State capture

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State capture is a type of systemic political corruption in which private interests significantly influence a state's decision-making processes to their own advantage.

The term 'state capture' was first used by the World Bank (c 2000) to describe the situation in central Asian countries making the transition from Soviet communism. Specifically it was applied to situations where small corrupt groups used their influence over government officials to appropriate government decision making in order to strengthen their own economic positions; these groups would later become known as oligarchs.[1]

Allegations of state capture have led to protests against the government in Bulgaria in 2013-2014 and Romania in 2017,[2] and have caused an ongoing controversy in South Africa beginning in 2016.

Defining state capture[edit]

The classical definition of state capture refers to the way formal procedures (such as laws and social norms) and government bureaucracy are manipulated by private individuals and firms so as to influence state policies and laws in their favour. State capture seeks to influence the formation of laws to protect and promote influential private interests. In this way it differs from most other forms of corruption which instead seek selective enforcement of already existing laws.[3]

State capture may not be illegal, depending on determination by the captured state itself,[4] and might be attempted through private lobbying and influence. The influence may be through a range of state institutions, including the legislature, executive, ministries and the judiciary, or through a corrupt electoral process. It is similar to regulatory capture but differs in the scale and variety of influenced areas and, unlike regulatory capture, the private influence is never overt.[5] The private influences cannot be discovered by lawful processes,[citation needed] since the legislative process, judiciary, electoral process, and/or executive powers have been subverted.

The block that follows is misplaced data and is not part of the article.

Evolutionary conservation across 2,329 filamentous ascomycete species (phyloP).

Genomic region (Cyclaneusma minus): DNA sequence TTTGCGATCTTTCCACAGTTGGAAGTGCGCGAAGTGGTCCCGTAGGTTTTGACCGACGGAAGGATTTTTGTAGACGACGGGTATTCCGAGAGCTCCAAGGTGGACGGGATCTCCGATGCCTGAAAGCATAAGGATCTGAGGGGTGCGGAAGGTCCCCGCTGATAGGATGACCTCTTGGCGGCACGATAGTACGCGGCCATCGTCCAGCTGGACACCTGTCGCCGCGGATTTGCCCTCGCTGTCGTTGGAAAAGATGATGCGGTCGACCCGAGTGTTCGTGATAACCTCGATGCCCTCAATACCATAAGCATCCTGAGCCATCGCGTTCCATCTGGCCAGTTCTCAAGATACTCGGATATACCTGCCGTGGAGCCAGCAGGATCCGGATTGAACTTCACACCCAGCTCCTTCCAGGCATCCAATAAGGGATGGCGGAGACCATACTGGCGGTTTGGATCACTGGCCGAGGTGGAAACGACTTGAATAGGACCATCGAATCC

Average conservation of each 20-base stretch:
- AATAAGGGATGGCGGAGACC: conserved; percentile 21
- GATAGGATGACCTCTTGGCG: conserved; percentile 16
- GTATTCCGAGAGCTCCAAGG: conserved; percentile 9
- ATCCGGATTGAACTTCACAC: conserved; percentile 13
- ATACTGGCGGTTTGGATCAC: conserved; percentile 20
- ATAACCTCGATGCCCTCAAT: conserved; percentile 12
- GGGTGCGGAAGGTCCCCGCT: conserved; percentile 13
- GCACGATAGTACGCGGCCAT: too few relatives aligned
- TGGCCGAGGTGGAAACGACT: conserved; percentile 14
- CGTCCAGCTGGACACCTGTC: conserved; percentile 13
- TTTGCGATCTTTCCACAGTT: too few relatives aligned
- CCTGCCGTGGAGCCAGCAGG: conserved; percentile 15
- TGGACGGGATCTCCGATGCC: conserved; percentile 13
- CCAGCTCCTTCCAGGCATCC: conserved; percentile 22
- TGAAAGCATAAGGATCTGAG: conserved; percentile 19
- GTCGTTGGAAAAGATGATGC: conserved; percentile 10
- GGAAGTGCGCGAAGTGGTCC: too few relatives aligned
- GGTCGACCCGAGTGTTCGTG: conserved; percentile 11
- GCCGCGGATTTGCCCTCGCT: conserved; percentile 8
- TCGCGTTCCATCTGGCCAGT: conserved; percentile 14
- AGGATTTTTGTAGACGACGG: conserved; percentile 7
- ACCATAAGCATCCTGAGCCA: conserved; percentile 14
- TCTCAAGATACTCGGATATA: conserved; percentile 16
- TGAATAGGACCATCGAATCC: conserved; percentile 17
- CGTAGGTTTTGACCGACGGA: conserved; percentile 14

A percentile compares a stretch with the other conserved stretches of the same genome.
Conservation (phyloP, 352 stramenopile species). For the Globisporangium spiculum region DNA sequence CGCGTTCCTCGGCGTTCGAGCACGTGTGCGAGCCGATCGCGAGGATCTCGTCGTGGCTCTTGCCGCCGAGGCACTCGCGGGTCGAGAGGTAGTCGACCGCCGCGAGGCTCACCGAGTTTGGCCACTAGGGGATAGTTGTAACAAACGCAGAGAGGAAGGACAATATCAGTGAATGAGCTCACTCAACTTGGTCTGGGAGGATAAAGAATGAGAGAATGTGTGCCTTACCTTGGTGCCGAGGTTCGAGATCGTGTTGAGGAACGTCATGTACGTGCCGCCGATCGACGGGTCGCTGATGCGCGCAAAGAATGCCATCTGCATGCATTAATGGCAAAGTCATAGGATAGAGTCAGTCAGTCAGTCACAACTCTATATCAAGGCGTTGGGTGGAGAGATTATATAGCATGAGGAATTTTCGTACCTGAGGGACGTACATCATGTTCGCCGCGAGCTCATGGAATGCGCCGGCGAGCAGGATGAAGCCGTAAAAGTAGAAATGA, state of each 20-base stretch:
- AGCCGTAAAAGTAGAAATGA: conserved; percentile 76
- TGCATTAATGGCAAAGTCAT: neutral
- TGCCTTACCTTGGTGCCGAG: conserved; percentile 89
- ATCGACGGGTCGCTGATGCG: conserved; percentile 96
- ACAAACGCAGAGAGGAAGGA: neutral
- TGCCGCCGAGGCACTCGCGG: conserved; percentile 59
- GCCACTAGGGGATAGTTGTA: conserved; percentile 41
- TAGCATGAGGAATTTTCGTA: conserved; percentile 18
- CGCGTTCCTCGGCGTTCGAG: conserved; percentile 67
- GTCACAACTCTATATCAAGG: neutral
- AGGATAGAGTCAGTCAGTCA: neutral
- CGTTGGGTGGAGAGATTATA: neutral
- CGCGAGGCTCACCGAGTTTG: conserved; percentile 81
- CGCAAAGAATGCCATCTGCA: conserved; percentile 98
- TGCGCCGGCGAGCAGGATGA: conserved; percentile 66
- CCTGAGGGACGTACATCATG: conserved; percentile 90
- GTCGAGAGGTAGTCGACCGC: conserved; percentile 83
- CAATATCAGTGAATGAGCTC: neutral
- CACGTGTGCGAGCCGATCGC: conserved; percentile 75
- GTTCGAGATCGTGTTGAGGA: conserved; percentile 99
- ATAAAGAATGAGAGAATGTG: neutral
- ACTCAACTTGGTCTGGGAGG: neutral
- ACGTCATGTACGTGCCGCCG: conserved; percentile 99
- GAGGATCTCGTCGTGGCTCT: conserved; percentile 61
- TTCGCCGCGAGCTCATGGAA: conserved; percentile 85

A distinguishing factor from corruption is that, while in cases of corruption the outcome (of policy or regulatory decision) is not certain, in cases of state capture the outcome is known and is highly likely to be beneficial to the captors of the state.

Also, in cases of corruption (even rampant) there is plurality and competition of 'corruptors' to influence the outcome of the policy or distribution of resources. However, in state capture, decision-makers are usually more in a position of agents to the principals (captors) who function either in monopolistic or oligopolistic (non-competitive) fashion.

State capture examples[edit]

Bulgaria[edit]

Protests in Bulgaria in 2013–14 against the Oresharski cabinet were prompted by allegations that it came to power due to the actions of an oligarchic structure (formerly allied to Boyko Borisov) which used underhand manouevres to discredit the GERB party.[6]

Latin America[edit]

Instances where politics have been ostensibly deformed by the power of drug barons in Colombia and Mexico are also considered as examples of state capture.[1]

South Africa[edit]

A COSATU protester in Cape Town holding a protest placard calling for the prosecution of "all people involved in the state capture activities." The protest was organised and held by COSATU to protest against government corruption and state capture in the administration of South African President Jacob Zuma.[7]